You are here
Wed., Feb. 21, 2018 6:00 PM to 11:59 PM EST
Thu., Feb. 22, 2018 12:00 AM to 11:55 AM EST
Thu., Feb. 22, 2018 11:55 AM to 2:00 PM EST
Tackling Tech: NFL Faces Big Streaming, Social Media Decisions
The opinions, analysis and/or speculation expressed on Patriots.com represent those of individual authors, and unless quoted or clearly labeled as such, do not represent the opinions or policies of the New England Patriots organization, front office staff, coaches and executives. Authors' views are formulated independently from any inside knowledge and/or conversations with Patriots officials, including the coaches and scouts, unless otherwise noted.
When the NFL is ready for some football this fall, who will stream its games? And will its 32 teams still be restricted in their use of social media?
A banned use of Facebook Live from the Steelers locker room after a playoff win sure caught the attention of the masses. Antonio Brown's live stream fast became a viral video. See what's transpired since for the two contenders below. Read
And can social media sites and the league create revenue models that allow teams to cast of restrictions on their use of these video on these channels to better engage prospective and current fans? If the NFL selects one, as it did last year with Twitter, how can brand builders make maximum use of others?
In fact, many NFL teams are chomping at the bit to expand their use of Facebook Live. Others want to join in. Why? It's a valuable distribution method for team content that can advance their fan engagement efforts on the road to implementing 1:1 social media marketing efforts.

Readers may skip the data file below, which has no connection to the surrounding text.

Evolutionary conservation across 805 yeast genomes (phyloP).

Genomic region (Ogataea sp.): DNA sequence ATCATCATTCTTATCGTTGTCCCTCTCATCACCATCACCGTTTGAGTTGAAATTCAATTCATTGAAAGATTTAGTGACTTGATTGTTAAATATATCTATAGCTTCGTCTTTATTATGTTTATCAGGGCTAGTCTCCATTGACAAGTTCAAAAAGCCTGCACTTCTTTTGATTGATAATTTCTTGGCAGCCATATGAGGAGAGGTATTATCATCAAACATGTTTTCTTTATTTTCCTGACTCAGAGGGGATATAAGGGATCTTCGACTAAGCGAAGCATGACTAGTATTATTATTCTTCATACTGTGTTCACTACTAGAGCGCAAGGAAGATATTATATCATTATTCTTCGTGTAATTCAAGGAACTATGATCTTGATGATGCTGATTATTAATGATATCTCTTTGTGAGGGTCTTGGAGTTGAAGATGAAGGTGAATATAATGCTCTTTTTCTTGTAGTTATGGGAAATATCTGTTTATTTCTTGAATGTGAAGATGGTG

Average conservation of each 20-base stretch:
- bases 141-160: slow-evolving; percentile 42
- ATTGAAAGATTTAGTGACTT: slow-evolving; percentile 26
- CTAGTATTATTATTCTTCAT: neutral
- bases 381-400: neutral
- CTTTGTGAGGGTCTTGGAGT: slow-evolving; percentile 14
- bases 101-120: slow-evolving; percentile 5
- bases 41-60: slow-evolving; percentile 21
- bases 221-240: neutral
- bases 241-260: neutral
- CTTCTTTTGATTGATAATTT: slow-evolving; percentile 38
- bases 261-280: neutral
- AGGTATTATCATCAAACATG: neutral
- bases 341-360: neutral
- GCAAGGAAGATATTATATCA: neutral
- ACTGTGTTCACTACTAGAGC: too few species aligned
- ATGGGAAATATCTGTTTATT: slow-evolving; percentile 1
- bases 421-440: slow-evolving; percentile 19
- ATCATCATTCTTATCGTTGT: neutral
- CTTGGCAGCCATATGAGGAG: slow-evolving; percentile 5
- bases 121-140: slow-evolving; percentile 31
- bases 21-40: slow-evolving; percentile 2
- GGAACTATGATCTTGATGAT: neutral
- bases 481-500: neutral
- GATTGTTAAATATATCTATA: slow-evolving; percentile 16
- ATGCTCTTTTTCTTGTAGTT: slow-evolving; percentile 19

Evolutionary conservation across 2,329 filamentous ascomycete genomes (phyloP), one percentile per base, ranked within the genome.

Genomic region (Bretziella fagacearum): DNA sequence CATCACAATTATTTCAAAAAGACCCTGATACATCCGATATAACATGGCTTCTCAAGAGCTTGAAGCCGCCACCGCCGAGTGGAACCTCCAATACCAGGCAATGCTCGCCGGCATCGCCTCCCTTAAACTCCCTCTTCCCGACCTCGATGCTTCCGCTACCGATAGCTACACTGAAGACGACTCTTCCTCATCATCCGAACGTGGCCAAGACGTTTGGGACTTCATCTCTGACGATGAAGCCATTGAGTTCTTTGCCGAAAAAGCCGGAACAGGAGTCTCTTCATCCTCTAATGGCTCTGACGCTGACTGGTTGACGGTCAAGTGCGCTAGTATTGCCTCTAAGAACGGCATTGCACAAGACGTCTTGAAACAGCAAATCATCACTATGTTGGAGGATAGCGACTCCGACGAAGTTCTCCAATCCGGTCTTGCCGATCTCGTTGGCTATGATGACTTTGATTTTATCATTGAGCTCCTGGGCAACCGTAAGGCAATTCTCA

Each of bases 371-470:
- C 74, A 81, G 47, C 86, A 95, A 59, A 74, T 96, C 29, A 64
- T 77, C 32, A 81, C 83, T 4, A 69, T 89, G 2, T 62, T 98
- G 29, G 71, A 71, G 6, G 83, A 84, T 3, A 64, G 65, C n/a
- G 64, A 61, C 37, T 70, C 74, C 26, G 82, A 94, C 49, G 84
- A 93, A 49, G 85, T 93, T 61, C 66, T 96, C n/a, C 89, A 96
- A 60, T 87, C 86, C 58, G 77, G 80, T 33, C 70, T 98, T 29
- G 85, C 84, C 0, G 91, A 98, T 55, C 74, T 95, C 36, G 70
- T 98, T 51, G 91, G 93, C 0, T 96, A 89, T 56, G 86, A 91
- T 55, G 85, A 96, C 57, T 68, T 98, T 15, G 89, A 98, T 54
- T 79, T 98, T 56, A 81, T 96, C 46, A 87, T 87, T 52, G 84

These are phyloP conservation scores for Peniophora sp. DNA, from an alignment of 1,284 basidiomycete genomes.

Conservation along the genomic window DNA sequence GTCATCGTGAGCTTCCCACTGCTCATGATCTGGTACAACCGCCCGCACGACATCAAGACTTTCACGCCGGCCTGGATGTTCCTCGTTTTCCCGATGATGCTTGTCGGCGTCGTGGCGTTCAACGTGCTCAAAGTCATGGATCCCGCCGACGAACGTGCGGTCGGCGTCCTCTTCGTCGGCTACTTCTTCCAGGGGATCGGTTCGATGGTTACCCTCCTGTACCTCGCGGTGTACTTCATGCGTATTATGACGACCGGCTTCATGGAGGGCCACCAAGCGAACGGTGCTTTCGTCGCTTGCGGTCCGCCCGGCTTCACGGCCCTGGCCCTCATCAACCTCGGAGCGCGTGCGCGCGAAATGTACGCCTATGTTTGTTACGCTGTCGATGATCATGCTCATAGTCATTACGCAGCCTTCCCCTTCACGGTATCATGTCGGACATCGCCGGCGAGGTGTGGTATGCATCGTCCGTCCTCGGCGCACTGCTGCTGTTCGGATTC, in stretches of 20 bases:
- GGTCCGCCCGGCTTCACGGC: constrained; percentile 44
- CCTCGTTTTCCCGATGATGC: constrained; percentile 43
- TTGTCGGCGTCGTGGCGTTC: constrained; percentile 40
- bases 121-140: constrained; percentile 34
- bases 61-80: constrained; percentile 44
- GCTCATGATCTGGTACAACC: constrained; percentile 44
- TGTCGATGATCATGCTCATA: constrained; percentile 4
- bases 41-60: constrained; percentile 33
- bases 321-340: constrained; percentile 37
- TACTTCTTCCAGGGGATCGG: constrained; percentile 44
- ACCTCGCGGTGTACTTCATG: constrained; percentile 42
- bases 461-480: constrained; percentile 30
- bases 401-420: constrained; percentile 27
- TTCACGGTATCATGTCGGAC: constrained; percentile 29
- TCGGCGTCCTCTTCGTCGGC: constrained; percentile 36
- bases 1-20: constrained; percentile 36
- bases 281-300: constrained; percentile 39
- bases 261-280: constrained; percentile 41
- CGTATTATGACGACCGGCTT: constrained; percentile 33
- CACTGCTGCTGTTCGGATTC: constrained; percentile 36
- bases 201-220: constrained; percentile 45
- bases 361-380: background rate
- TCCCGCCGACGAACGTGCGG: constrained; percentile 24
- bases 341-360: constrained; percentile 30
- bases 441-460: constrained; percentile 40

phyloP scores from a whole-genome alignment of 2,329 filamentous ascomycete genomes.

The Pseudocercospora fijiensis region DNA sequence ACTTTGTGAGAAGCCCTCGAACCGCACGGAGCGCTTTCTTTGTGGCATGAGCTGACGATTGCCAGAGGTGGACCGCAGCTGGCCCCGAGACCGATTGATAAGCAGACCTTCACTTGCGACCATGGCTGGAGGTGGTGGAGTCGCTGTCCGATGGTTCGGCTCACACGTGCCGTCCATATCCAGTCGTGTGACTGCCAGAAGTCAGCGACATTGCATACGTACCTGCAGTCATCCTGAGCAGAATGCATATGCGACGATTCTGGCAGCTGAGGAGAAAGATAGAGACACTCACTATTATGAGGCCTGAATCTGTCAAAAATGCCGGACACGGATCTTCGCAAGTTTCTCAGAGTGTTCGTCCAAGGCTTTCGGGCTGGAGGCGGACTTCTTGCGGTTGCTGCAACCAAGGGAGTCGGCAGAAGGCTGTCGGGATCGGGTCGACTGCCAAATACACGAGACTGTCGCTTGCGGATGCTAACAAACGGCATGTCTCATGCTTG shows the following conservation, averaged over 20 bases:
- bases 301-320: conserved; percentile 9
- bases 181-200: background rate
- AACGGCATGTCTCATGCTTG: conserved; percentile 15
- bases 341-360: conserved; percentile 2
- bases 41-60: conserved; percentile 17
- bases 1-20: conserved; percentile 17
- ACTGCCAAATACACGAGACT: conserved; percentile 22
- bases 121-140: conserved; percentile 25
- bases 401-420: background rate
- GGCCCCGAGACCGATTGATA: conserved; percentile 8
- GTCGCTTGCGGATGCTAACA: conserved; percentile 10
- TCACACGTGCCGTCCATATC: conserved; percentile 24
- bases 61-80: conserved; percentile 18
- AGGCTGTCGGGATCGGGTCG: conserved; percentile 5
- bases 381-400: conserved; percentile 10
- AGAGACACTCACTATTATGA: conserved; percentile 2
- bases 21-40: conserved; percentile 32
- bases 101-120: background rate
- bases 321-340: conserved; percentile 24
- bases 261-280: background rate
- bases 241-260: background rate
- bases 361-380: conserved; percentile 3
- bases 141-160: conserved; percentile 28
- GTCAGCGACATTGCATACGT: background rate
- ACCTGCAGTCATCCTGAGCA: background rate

Reportedly, others including Amazon and Google were in the running for the game pack that Twitter landed for somewhere between $10 and $20 million. The company claimed two million viewers for its first game cast.
Overall, the league has an embarrassment of riches when it comes to engaging video content. The challenge: teams want wider use of social media distribution channels and the accompanying usage data. But, the NFL doesn't want video content given away. Read
The NFL went with Twitter as its digital distributor for 10 Thursday Night Football games this past season. The company has landed pro sports streaming deals since, but so has Facebook Live of late making for more options for the 2017 season.
Consider signs of Facebook Live's first year: Read
- On Monday, Facebook posted a position for a Live Sports Partnership and Programming Lead in a clear sign that the social media giant is upping the ante in the global sports industry.
- Just last week, Major League Soccer and Univision Deportes announced on Friday a partnership with Facebook to broadcast 2017 regular season games in English on Facebook Live, starting with Atlanta United hosting the Chicago Fire on March 18. A minimum of 22 live streamed matches - which will include Facebook-specific commentators and interactive features to engage with fans
- Also last week, the digital-first World Surf League - after experimenting with Facebook Live over the past year - announced it will stream its entire 2017 season from its Facebook page which the league says has over 6 million fans.
- In January, Facebook Live broadcast its first ever NBA game and followed that milestone with live coverage of the league's all-star weekend last month.